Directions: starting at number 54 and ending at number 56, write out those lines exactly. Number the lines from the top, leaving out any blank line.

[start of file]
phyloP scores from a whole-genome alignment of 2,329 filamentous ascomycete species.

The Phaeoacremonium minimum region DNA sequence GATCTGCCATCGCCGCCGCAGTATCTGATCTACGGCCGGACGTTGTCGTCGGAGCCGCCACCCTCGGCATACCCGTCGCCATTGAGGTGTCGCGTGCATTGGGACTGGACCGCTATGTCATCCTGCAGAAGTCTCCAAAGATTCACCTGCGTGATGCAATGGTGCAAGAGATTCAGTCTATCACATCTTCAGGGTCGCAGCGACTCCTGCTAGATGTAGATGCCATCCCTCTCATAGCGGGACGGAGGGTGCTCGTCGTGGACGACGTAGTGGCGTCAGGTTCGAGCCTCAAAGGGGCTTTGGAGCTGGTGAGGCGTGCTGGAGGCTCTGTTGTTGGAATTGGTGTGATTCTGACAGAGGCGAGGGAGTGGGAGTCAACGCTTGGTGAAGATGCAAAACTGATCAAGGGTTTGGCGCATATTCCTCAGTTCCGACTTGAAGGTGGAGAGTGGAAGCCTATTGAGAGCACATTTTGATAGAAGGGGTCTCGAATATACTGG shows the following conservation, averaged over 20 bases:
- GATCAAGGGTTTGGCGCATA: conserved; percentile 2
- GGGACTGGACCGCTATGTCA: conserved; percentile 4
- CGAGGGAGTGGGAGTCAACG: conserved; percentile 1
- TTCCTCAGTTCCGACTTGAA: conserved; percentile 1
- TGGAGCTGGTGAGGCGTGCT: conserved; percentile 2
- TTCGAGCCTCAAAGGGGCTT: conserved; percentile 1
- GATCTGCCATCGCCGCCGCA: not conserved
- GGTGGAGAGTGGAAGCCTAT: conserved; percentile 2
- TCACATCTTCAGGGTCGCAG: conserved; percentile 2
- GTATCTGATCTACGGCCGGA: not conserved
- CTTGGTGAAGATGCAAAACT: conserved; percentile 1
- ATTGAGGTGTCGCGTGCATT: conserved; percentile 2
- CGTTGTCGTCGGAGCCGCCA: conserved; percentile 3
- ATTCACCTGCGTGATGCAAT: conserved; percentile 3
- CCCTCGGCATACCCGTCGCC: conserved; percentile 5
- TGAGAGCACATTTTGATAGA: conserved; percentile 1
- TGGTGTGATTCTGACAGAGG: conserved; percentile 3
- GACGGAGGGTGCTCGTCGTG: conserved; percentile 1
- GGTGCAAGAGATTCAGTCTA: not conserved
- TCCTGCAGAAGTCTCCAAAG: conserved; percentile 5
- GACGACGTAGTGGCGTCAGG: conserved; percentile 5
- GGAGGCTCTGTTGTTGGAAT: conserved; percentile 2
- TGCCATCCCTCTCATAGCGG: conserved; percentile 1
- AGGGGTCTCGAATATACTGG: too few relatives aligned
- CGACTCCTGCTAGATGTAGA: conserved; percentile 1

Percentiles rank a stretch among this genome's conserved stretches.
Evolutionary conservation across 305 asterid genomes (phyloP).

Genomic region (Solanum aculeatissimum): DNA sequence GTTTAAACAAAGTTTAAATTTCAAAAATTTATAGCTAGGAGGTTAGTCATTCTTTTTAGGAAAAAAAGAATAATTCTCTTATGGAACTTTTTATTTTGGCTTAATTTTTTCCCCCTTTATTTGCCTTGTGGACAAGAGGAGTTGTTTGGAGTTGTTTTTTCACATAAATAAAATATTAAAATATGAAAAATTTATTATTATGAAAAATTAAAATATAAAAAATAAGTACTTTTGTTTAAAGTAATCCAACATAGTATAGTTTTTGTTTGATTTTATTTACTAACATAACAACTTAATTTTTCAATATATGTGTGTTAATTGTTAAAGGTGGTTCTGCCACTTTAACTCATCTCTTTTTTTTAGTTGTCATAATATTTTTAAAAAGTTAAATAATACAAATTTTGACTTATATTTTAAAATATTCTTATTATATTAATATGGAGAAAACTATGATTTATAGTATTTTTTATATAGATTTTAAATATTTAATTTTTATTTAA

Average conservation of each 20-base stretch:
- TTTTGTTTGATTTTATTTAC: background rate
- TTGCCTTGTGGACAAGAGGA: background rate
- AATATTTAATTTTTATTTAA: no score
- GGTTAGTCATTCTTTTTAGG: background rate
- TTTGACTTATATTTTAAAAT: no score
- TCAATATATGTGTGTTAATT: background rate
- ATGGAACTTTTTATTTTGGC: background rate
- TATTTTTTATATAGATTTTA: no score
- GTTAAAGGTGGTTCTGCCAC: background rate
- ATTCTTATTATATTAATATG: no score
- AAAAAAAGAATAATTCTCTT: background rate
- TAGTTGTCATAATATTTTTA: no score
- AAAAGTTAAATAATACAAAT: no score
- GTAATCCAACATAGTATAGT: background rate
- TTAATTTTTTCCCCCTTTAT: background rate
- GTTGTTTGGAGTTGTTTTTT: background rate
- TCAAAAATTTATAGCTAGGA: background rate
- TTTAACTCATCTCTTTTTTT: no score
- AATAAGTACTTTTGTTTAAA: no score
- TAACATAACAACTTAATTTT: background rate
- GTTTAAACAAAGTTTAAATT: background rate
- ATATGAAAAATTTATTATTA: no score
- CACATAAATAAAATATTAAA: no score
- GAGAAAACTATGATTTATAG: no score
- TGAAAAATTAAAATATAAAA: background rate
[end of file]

- CACATAAATAAAATATTAAA: no score
- GAGAAAACTATGATTTATAG: no score
- TGAAAAATTAAAATATAAAA: background rate